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Just Needs Podcast: Episode 35

Managing overstimulation during the holidays

Let’s talk about overstimulation, especially during the holidays. All of our kids – no, wait. This one is about how to manage when the ADULTS get overstimulated. Here are 4 tips that have helped me a lot.

Narrated and written by Christina Kozik

Listen to Episode 35Visit podcast homepage

Christina Kozik:

Hello and welcome to Just Needs, a podcast where we talk about parenting children with disabilities. I’m your host, Christina Kozik, and let me just say I’m so glad you’re here. This podcast is a project of Exceptional Lives, a nonprofit organization that supports families like yours. You can learn more about Exceptional Lives at our website, www.exceptionallives.org.

Welcome back to our holiday survival series. This is the third episode in our five-episode series. You can catch them all on our website or by subscribing to this podcast.

Today I want to talk about overstimulation, especially during the holidays. 

Here’s the interesting part, though. This is about overstimulation for us parents. We are often aware of things that may upset our children, and we try to minimize those triggers for them. But what about us?

I don’t know about you, but I know for me, the holiday season is not just stressful, but it’s overstimulating. Now, I have ADHD and chronic migraines, so I know that I can get overstimulated easier than most, but it’s definitely not just me.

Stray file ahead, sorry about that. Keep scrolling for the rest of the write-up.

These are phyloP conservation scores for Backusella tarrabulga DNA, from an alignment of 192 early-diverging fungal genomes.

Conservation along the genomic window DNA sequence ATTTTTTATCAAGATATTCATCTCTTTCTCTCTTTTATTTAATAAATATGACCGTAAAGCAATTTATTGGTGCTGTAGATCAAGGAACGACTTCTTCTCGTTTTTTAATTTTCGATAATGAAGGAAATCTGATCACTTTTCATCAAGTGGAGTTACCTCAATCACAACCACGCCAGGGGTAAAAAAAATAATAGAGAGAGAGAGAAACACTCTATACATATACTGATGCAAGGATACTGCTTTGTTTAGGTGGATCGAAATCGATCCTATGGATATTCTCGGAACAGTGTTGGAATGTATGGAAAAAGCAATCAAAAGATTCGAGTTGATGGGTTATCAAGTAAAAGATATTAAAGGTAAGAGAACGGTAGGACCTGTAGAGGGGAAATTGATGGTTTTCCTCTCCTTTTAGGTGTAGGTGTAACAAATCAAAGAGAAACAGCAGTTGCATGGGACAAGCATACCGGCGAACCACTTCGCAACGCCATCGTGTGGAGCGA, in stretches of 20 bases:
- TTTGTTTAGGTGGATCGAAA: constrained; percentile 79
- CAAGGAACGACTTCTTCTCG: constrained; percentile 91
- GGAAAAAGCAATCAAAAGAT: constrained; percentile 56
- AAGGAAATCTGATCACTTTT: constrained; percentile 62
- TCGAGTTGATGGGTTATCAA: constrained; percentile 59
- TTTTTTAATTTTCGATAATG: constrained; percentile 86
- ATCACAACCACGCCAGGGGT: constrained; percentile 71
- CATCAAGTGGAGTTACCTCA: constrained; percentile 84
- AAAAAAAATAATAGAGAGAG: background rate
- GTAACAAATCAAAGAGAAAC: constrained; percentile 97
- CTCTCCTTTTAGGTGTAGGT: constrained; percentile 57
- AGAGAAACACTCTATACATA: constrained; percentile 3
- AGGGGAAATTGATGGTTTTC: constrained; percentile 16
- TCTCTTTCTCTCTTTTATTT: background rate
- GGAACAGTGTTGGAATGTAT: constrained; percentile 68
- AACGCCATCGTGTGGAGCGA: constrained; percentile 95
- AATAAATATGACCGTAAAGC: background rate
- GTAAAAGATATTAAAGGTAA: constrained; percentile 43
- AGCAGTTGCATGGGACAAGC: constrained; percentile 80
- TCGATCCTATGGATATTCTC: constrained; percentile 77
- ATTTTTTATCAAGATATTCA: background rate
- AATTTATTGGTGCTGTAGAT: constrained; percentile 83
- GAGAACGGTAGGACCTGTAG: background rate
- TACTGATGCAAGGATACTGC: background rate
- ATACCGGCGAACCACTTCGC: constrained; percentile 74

I want you to think about yourself and really think about what happens when you’ve been running from one activity to another all day long while trying to keep small humans fed and happy. At some point during the day, do you just think to yourself, I need quiet? Or do you find yourself cranky or do you have a headache?

If so, you may be overstimulated. In today’s digital and fast-paced world, it’s so easy for us to get overstimulated. Studies have shown that digital use by itself can cause overstimulation. Now, add in a child asking for a snack while pulling on your sleeve, cartoons in the background, and that looming pile of laundry that just needs to be folded. Honestly, I’m getting worked up just describing that.

So how do you know if you’re getting overstimulated? Well, here are six signs to watch for. You feel anxious or restless, or you can’t stop worrying. You feel agitated or irritable. You are losing focus or having trouble focusing or concentrating. Have you ever had that experience of forgetting what you were doing the second you walked into another room?

Or maybe you find yourself extra sensitive to noises or textures or smells. You’re having difficulty relaxing or even sleeping. You may even experience headaches, eye pain, or digestive problems. For me, I usually get sensitive to noise first, then can become cranky and agitated, and if I’m still overstimulated, a lovely headache follows.

I can already hear you though. “But Christina, what can I do if I find myself in a situation where I’m overstimulated?” 

I want to share four tips with you that have helped me a lot.

Tip number one, know your triggers.

Now, if you’re new to thinking about this, these may take some work to figure out. You probably don’t know what your triggers are right away, but think back to a time when you felt anxious or irritated after interacting with others.